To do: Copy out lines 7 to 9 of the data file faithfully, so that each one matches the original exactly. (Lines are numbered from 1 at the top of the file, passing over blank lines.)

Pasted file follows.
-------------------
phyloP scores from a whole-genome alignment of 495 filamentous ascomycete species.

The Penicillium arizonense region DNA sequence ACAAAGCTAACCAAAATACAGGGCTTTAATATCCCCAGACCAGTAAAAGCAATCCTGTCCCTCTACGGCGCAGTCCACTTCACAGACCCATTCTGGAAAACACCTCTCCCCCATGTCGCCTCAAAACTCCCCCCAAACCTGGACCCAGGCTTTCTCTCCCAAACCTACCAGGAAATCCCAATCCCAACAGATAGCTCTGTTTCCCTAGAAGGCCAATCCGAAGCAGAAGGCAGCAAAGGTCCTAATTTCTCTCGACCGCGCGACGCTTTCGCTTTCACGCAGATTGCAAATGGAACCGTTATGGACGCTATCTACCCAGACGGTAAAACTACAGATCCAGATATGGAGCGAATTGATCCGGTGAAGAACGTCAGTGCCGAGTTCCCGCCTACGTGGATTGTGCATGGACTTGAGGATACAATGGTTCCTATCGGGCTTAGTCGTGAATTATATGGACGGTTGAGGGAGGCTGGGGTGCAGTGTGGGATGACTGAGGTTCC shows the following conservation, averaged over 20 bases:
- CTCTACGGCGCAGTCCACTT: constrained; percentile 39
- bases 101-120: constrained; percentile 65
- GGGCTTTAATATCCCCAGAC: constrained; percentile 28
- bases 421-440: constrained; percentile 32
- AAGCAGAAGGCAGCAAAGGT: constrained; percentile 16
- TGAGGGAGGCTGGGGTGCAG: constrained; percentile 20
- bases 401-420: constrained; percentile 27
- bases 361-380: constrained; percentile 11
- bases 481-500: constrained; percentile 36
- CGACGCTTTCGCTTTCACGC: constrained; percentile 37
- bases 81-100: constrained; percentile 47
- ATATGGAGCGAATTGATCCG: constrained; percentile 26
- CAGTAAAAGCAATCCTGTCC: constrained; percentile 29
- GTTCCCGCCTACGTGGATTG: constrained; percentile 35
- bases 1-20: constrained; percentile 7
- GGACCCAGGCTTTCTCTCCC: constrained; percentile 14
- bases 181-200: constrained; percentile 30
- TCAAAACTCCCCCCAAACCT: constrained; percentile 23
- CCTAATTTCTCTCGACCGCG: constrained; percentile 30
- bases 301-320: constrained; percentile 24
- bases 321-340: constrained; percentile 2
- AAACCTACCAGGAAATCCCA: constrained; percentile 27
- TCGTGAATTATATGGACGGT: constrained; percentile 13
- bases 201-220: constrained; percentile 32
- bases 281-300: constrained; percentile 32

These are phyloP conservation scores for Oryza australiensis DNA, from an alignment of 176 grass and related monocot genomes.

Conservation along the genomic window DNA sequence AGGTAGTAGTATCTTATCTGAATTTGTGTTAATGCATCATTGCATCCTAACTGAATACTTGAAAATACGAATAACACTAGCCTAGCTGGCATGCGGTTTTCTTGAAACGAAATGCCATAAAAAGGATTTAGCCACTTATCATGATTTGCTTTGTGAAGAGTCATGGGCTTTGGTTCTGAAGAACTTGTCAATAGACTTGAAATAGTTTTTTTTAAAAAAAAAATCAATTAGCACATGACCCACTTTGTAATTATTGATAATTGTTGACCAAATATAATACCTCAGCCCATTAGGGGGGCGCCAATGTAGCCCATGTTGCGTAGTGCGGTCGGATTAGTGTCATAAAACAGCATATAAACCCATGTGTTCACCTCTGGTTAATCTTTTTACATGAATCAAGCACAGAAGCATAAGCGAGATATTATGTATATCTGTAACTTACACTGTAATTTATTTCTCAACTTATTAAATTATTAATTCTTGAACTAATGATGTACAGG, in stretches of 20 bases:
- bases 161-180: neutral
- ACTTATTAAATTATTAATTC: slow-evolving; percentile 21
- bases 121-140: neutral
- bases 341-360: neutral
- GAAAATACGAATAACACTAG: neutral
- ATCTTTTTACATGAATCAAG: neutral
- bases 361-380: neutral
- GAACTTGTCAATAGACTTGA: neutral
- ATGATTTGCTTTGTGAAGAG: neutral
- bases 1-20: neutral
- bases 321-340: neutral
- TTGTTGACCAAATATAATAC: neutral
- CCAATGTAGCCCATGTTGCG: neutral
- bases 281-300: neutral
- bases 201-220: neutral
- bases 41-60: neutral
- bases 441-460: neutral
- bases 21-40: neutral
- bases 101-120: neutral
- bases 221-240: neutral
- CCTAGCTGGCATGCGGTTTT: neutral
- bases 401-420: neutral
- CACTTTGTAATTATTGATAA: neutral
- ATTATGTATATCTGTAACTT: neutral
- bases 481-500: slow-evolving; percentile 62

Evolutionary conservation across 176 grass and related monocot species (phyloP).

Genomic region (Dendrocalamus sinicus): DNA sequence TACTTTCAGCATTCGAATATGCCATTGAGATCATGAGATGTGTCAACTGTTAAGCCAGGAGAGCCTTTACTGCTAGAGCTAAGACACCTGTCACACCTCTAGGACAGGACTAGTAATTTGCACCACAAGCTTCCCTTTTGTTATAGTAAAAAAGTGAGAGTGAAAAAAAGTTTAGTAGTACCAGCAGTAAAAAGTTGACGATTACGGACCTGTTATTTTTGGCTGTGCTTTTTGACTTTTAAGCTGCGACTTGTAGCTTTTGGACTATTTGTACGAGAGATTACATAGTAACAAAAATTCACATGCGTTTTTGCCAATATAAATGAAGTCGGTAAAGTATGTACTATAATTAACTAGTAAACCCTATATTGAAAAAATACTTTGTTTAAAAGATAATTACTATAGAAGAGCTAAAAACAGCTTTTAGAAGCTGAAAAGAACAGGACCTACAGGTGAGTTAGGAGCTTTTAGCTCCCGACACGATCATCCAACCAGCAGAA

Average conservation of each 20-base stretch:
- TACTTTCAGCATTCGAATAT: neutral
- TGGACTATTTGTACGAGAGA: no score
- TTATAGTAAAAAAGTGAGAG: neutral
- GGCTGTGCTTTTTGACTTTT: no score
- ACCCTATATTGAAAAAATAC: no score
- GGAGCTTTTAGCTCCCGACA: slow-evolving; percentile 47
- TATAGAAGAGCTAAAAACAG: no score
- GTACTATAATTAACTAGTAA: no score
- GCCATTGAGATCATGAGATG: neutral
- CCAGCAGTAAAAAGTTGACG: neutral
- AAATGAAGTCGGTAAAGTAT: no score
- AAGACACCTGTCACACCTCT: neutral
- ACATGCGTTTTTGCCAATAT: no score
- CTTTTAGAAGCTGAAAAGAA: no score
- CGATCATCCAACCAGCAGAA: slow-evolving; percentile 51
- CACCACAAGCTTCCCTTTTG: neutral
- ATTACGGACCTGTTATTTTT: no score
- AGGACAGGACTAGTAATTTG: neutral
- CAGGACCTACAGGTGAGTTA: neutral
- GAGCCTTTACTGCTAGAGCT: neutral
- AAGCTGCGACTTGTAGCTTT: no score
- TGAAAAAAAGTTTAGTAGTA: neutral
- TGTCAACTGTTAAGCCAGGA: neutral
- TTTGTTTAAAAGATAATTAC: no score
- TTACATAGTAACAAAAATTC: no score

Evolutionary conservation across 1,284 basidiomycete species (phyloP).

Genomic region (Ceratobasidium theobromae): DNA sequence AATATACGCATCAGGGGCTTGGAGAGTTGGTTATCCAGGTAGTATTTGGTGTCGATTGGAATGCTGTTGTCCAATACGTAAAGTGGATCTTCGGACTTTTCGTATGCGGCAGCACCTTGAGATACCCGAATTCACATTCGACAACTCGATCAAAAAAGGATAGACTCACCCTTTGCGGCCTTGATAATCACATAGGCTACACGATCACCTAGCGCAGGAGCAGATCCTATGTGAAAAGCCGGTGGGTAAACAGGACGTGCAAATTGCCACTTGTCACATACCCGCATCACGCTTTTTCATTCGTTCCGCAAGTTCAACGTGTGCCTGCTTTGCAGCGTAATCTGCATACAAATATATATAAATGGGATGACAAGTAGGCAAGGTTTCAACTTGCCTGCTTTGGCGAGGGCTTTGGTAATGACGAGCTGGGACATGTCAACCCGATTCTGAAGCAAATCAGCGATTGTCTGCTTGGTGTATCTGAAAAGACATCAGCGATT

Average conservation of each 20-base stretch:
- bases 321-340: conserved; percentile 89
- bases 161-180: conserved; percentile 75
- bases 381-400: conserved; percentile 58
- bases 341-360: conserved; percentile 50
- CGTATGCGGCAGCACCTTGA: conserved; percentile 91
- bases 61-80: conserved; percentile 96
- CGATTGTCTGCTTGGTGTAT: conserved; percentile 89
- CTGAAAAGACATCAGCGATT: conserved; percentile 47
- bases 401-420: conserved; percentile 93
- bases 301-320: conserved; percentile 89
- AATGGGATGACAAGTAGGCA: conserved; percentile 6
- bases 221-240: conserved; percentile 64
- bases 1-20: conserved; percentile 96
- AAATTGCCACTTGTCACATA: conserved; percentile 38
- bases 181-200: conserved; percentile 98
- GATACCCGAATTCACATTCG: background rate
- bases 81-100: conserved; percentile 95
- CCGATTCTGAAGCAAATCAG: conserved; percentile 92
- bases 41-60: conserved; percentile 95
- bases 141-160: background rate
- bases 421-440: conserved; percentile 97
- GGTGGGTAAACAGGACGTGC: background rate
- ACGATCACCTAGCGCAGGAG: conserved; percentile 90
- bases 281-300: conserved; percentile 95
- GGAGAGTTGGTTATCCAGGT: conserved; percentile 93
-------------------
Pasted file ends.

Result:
- AAGCAGAAGGCAGCAAAGGT: constrained; percentile 16
- TGAGGGAGGCTGGGGTGCAG: constrained; percentile 20
- bases 401-420: constrained; percentile 27